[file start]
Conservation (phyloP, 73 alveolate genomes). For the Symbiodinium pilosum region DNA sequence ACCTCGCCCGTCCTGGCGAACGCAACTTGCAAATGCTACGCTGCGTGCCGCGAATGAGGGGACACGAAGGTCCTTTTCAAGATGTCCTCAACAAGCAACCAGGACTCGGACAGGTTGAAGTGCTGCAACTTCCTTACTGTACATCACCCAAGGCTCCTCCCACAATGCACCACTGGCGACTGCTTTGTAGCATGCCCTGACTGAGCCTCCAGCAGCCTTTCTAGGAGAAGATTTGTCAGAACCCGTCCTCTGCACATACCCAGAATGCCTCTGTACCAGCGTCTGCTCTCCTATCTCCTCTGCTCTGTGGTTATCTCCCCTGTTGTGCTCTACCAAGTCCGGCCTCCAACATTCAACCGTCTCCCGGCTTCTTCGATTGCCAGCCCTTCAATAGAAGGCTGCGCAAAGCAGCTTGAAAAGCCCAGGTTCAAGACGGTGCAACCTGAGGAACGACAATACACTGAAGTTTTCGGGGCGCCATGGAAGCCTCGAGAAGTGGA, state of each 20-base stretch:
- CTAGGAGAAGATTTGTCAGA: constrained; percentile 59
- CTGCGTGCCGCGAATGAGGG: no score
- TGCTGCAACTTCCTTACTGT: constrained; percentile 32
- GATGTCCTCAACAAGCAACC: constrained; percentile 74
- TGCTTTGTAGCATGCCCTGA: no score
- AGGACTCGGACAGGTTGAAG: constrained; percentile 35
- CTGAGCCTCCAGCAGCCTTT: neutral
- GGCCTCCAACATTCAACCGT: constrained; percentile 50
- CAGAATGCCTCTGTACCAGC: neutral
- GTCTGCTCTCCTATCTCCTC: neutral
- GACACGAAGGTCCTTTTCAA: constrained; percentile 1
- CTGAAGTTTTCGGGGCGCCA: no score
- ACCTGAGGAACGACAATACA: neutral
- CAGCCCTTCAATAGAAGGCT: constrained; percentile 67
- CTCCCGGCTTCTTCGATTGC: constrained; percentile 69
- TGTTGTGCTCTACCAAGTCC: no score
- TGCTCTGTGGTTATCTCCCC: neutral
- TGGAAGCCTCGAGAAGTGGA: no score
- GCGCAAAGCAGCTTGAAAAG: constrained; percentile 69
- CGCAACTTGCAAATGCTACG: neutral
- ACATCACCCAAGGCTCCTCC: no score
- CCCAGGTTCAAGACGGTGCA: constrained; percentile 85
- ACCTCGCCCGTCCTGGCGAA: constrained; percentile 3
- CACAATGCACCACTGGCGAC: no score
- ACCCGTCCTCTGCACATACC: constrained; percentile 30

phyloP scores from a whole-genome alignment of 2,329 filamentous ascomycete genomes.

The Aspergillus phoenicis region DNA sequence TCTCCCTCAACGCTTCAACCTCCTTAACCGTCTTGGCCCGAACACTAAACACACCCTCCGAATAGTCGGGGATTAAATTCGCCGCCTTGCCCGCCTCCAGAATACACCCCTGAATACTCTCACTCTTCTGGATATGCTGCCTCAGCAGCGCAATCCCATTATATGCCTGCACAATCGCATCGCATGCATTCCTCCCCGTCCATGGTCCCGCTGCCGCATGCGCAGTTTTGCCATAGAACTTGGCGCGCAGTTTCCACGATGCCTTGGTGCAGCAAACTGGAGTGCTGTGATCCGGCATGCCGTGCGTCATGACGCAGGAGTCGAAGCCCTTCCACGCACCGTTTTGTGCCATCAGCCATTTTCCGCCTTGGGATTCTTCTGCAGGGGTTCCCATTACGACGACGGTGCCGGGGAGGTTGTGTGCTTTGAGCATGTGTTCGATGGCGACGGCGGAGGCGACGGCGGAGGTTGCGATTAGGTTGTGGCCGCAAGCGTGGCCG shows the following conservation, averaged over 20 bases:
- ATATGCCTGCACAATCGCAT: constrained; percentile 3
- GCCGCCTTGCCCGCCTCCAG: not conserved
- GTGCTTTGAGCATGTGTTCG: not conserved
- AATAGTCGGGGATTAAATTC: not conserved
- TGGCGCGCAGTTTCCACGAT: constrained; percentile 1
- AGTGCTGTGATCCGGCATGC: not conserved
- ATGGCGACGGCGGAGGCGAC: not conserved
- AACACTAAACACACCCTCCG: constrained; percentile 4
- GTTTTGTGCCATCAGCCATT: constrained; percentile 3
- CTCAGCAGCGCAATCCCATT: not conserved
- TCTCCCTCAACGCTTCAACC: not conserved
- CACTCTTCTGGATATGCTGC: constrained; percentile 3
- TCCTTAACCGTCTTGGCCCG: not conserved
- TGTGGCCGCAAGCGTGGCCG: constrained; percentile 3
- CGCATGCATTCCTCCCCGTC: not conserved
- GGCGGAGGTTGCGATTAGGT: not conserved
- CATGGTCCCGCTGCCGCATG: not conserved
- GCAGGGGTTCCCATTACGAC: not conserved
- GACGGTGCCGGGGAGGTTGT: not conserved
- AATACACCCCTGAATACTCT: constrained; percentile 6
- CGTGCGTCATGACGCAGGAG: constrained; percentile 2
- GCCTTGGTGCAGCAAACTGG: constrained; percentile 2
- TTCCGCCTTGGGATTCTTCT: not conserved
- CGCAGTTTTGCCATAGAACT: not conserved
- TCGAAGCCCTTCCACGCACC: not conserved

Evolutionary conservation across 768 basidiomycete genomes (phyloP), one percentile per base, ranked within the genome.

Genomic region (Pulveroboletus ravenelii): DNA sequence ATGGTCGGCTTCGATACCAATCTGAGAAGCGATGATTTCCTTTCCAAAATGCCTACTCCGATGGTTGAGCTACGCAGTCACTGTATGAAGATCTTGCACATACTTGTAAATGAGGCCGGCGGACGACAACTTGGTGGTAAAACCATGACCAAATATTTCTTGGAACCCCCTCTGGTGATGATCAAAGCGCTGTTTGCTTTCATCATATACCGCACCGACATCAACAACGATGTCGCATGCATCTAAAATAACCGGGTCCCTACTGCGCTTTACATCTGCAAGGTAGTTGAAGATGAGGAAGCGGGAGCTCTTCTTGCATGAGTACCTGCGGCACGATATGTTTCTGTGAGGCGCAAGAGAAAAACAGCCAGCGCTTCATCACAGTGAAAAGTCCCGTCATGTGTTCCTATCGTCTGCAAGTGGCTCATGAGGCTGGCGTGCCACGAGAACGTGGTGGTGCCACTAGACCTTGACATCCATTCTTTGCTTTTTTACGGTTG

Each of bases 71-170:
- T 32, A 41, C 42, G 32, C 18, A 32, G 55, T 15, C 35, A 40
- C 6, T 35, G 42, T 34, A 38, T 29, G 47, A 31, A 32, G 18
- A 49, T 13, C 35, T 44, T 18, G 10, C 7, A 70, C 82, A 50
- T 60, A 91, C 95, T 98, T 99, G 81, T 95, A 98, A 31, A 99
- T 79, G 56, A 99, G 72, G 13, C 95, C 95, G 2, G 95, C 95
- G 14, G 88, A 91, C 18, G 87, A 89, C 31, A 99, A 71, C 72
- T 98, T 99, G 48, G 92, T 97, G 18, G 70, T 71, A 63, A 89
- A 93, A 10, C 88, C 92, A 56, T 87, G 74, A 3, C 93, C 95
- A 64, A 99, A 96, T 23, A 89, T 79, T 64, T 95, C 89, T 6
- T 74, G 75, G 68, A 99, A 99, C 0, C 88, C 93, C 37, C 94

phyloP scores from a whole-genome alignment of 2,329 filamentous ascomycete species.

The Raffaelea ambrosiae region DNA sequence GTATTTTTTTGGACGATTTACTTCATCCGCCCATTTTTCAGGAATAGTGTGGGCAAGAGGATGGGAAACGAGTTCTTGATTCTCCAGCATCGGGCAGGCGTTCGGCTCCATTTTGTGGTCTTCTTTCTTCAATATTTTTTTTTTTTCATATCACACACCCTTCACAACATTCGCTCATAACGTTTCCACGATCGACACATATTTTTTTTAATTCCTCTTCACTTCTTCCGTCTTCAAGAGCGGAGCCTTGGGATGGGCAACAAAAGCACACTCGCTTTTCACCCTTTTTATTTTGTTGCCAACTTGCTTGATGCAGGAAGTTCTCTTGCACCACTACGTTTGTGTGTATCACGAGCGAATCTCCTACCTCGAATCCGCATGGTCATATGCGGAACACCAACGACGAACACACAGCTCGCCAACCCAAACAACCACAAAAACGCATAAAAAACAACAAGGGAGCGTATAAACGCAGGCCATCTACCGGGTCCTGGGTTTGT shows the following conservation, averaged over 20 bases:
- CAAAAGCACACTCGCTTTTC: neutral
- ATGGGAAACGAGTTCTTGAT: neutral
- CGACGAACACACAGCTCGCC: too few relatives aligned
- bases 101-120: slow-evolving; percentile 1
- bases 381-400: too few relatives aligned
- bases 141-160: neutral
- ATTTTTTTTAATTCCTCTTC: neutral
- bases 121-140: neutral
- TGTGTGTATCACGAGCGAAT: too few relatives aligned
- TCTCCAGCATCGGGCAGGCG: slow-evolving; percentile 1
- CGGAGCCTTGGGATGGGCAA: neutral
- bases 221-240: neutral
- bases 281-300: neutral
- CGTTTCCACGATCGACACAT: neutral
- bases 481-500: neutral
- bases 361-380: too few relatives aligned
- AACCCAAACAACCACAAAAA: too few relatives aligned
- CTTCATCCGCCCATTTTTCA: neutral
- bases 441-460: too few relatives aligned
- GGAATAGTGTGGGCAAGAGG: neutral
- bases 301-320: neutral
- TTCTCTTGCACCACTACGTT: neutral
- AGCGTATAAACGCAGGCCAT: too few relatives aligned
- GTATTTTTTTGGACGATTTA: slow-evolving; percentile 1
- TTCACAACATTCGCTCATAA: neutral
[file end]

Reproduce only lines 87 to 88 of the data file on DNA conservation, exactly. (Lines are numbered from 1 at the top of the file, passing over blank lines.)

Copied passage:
- bases 441-460: too few relatives aligned
- GGAATAGTGTGGGCAAGAGG: neutral